On June 15, 2012, President Obama announced that his administration will soon begin to grant benefits to certain individuals who may have qualified for relief under the never-passed DREAM Act. Those that qualify will be granted work authorization and a temporary promise not to be removed from the United States. An Immigration & Customs Enforcement (“ICE”) Memorandum explaining the announcement and providing a fairly detailed set of questions and answers can be read HERE.
(UPDATE: On July 19, 2012, the Obama Administration indicated that applications for DREAM benefits will begin to be accepted on August 15, 2012)
As of the date of this post, the Obama Administration has explained that qualifying individuals will have:
1. Come to the United States under the age of sixteen.
2. Continuously resided in the United States for a least five years as of June 15, 2012, and were present in the United States on June 15, 2012.
3. Graduated from high school or are currently in school, obtained a GED, or have been honorably discharged from the Coast Guard or Armed Forces of the United States.
4. Not been convicted of a felony offense, a significant misdemeanor offense, multiple misdemeanor offenses, or otherwise pose a threat to national security or public safety.
5. Are under 31 as of June 15, 2012.
For those DREAMERS currently in removal proceedings, President Obama’s announcement is unquestionably a game-changer — a possibility of a temporary, and even a long-term reprieve from the prospect of being removed from the United States.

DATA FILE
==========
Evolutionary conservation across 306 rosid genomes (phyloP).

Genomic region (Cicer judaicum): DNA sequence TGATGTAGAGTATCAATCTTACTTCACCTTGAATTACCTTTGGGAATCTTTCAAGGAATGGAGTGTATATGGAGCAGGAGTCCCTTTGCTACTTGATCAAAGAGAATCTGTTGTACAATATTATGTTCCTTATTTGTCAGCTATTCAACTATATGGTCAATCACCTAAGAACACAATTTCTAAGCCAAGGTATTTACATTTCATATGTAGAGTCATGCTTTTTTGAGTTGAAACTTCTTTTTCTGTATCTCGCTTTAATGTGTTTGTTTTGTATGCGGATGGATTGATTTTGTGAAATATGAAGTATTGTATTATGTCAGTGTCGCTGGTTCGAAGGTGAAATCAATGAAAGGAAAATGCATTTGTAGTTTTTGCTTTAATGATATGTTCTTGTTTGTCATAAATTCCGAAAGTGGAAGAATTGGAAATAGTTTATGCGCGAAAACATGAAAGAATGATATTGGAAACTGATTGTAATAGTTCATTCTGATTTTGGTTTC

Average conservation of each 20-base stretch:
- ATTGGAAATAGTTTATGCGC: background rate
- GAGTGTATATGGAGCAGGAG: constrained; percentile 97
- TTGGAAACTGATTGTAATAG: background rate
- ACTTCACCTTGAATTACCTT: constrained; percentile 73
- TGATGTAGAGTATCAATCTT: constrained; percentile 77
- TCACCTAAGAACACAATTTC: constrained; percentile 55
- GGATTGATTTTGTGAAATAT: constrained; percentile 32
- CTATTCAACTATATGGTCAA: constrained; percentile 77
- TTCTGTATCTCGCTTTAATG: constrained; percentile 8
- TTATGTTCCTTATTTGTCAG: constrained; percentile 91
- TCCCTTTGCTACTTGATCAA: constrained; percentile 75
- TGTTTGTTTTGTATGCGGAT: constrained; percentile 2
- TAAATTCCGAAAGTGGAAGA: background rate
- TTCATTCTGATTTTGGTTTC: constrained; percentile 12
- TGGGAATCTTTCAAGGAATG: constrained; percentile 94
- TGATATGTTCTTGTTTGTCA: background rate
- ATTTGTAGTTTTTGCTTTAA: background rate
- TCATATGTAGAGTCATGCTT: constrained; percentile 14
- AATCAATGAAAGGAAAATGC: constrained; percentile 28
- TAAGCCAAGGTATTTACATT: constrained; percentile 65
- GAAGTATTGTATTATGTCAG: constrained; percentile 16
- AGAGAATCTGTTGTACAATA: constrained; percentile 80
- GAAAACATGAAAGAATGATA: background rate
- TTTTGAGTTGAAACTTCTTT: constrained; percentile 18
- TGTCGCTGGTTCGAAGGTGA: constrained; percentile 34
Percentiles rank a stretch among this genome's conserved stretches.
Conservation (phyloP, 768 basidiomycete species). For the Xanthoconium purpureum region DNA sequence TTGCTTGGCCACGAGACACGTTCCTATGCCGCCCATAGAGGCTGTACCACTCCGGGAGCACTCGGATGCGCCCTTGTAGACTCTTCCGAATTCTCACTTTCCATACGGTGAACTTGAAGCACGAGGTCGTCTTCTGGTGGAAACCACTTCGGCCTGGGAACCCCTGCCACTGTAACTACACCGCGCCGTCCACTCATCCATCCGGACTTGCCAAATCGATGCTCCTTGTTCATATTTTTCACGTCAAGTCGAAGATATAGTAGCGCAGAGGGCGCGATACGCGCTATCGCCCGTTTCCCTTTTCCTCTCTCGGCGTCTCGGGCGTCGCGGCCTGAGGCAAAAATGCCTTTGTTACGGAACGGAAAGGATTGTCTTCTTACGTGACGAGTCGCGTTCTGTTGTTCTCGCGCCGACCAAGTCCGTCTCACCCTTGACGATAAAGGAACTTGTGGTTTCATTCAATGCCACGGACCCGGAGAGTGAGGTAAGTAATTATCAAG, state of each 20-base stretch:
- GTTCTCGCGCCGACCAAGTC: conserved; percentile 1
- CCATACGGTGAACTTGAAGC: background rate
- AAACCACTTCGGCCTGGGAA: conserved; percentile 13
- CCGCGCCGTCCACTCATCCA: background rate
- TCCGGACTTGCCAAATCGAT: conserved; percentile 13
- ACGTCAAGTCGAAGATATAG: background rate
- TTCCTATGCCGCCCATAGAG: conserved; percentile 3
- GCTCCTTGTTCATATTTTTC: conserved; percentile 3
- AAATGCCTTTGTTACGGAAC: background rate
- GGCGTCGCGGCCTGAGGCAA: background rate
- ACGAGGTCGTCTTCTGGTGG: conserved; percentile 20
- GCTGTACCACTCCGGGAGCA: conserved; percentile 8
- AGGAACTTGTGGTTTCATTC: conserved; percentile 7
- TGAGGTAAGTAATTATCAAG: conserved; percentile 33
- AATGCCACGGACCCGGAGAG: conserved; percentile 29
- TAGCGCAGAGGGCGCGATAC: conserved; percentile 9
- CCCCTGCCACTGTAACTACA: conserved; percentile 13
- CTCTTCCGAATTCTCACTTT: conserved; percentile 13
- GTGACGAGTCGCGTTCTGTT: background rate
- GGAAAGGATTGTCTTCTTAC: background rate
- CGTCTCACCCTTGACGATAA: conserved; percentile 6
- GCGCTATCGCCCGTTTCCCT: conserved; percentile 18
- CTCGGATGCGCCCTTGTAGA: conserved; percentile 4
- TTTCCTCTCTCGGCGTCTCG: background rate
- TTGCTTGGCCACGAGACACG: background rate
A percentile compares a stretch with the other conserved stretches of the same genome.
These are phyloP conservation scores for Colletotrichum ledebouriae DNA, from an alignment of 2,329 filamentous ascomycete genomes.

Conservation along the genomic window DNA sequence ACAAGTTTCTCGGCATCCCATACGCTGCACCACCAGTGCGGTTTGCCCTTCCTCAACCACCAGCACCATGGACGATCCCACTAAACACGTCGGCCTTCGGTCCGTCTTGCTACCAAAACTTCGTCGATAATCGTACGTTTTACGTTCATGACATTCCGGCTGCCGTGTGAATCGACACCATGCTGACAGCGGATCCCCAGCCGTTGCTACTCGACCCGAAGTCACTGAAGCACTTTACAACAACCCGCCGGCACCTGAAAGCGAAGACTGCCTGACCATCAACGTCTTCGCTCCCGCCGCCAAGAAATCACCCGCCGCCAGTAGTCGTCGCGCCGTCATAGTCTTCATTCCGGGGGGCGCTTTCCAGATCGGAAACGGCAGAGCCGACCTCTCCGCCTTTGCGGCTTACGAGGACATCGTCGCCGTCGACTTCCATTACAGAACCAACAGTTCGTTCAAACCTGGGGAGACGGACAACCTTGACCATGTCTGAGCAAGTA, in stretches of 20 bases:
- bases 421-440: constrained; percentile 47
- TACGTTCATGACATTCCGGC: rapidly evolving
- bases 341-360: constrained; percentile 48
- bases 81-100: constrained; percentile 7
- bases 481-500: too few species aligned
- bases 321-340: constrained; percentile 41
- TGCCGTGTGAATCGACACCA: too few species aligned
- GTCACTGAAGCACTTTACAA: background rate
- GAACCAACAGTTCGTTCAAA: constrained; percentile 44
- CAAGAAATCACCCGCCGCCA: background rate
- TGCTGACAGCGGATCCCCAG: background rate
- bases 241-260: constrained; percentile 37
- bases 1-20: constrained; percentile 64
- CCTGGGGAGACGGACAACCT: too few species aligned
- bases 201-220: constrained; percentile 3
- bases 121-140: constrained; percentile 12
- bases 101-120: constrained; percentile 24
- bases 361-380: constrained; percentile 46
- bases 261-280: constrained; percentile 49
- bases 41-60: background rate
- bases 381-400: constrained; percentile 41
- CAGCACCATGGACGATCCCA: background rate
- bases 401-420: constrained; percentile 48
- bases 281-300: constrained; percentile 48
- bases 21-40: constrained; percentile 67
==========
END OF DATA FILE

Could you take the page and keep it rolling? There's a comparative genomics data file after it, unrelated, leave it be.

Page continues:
Other DREAMERS not currently in removal proceedings are also understandably excited about the prospect of being able to remain in this country and work legally. But, “buyer beware.” DREAMERS must temper their excitement with the following “fine print”:
(1) President Obama’s announcement does not create a path to a green card or citizenship.
(2) Even where deferred action is granted, DREAMERS must re-apply every two years.
(3) President Obama’s policy could be reversed this November by a Republican President, or, anytime in the future for that matter.
Therefore, DREAMERS not in removal proceedings must balance their need for work authorization with the risk of announcing their presence to the United States government. This should be a carefully considered decision. Any attorney advising a DREAMER concerning DREAM ACT relief MUST advise the client of the potential risks involved with filing for benefits or he is failing to perform his ethical duty to properly advise.
Finally, while on the point of unscrupulous attorneys, as of the date of this blog post, no specific instructions have been published by the Obama Administration detailing how DREAMERS can file applications for benefits. Any lawyer (or non-lawyer) advising DREAMERS they can submit applications now should not be trusted.